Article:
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Tips to prevent bike injuries

By Dr. Richard Louis, provincial injury prevention specialist for the New Brunswick Trauma Program

Collectively, as New Brunswickers we have done our part to enjoy some summer sun. While we continue to follow public health guidelines and enjoy the late-summer weather, we want to help you. We have put together some safety tips to keep you and your loved ones safe.

Incident not accident

Why do we say incident not accident? Accident is what many of us say or hear regularly when it comes to motor vehicles, cycling, or trips and falls. However, the evidence is clear - at least 90 per cent of injuries are both predictable and preventable.

Saying that injuries are "accidents" implies that there is nothing we can do to prevent them - or that we are somehow supposed to accept that they are an expected part of life.

Our thoughts, along with many other injury experts, public health research, and programs has shifted towards a view that injuries can be prevented (*1, 2 & 4). With injuries being the #1 leading cause of death in those aged 1-44 in New Brunswick (Parachute, 2015), we believe we owe it to ourselves to adjust our thinking and to use words that encourage us to do something about a problem.

It may seem like a small, trivial step - but it's an important first step to acknowledge that injuries are not accidents at all.

Our Top 3 Bicycle Safety Tips

1. Protect your head.

Why do we say incident not accident? Accident is what many of us say or hear regularly when it comes to motor vehicles, cycling, or trips and falls. However, the evidence is clear - at least 90 per cent of injuries are both predictable and preventable.

Saying that injuries are "accidents" implies that there is nothing we can do to prevent them - or that we are somehow supposed to accept that they are an expected part of life.

Our thoughts, along with many other injury experts, public health research, and programs has shifted towards a view that injuries can be prevented (*1, 2 & 4). With injuries being the #1 leading cause of death in those aged 1-44 in New Brunswick (Parachute, 2015), we believe we owe it to ourselves to adjust our thinking and to use words that encourage us to do something about a problem.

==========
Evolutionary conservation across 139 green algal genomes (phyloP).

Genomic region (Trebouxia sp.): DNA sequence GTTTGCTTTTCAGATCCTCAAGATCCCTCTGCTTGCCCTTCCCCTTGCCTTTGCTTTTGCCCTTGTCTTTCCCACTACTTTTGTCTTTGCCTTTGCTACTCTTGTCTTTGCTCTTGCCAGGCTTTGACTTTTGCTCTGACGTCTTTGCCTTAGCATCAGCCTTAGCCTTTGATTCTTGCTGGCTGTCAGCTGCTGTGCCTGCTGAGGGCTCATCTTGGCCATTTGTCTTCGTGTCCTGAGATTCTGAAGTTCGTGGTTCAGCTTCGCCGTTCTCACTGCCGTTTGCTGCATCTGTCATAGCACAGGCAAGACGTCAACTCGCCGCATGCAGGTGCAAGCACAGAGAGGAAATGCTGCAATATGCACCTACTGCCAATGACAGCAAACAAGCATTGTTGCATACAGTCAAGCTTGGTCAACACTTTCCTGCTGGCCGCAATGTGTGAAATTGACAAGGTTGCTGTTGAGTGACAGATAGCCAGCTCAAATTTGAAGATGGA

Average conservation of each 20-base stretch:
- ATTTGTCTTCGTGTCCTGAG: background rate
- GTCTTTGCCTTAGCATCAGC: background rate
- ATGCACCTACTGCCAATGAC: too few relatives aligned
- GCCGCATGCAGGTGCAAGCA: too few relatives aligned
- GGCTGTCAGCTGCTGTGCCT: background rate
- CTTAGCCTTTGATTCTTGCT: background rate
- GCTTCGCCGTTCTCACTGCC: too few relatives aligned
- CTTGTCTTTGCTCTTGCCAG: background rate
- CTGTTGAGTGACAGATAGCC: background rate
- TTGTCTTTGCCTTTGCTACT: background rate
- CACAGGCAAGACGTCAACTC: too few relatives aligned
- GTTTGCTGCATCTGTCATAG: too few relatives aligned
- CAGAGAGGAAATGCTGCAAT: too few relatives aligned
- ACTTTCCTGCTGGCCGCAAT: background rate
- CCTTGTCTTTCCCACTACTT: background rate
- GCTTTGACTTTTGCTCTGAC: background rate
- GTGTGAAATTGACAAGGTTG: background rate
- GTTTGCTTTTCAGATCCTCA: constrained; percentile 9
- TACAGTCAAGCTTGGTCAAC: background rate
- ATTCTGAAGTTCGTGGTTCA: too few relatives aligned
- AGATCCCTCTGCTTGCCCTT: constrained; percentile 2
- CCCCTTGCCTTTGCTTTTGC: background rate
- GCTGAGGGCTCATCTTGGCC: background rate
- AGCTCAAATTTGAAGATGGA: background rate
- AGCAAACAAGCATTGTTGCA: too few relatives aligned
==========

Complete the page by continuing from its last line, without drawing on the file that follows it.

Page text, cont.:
It may seem like a small, trivial step - but it's an important first step to acknowledge that injuries are not accidents at all.

Bike Helmet

A properly fitted and correctly worn bike helmet can make a dramatic difference, reducing the risk of serious head injury.

Wear a helmet when riding a bike, scooter, skateboard or roller blading.

Remember the 2v1 Rule: Always check your helmet by following these rules: Two fingers above your eyebrow, straps form a "V" under your ears, and one finger space between strap and chin.

Using the 2v1 rule for helmet fitting helps to make sure everyone is strapping up properly before taking a ride.

2. Check your bike before you ride.

Bike

Ensure that the bike is the right size and adjusted correctly for your height. A bike that is too big or too small is a safety hazard.

Get in the habit of doing a bike check by also checking that the tires are inflated, and the brakes are working properly.

3. Follow the rules of the road.

Bike Lane

Always stay on the right side of the road following the same direction as traffic. This will make you more visible to drivers and improve their ability to see traffic hand signals.

Avoid riding at dusk or at night. Make sure drivers can see you! Wearing bright, reflective clothing and equipping your bike with flashing lights and reflectors will help increase visibility.

Use a bike bell - it gains the attention of other riders and pedestrians, letting them know you are close by or passing them.

For drivers:   remember to slow down and leave one metre when passing cyclists. #EllensLaw

For more information on bicycle safety click  here.

Dr. Richard Louis

Dr. Richard Louis is the provincial injury prevention specialist for the NB Trauma Program. He has a wealth of clinical education, as well as a Master's Degree in Health Services Management from the University of Moncton. As injury prevention specialist, Dr. Louis provides leadership and coordination to injury prevention initiatives and programs across the province such as the provincial Concussion Harmonization Project and the NB Finding Balance program.

References

1. Bowman, K., & Robertson, R., D. (2016). Preventable Injuries/Fatalities Due to Distracted Driving: A Call for a Coordinated Action.J Orthop Sports Phys Ther, 46(10), 818 - 821.doi:10.2519/jospt.2016.0113

2. Neira, J., & Bosque, L. (2004). The Word "Accident": No Chance, No Error, No Destiny.  Prehospital and Disaster Medicine, 19(3), 187- 189. doi.org/10.1017/S1049023X0000176X

3. Parachute. (2015).The Cost of Injury in Canada. Parachute: Toronto, ON. https://parachute.ca/en/professional-resource/cost-of-injury-report/

4. Pike, I., Richmond, S., Rothman, L., & Macpherson, A. (eds.) (2015).Canadian Injury Prevention Resource. Parachute, publisher: Toronto, ON.

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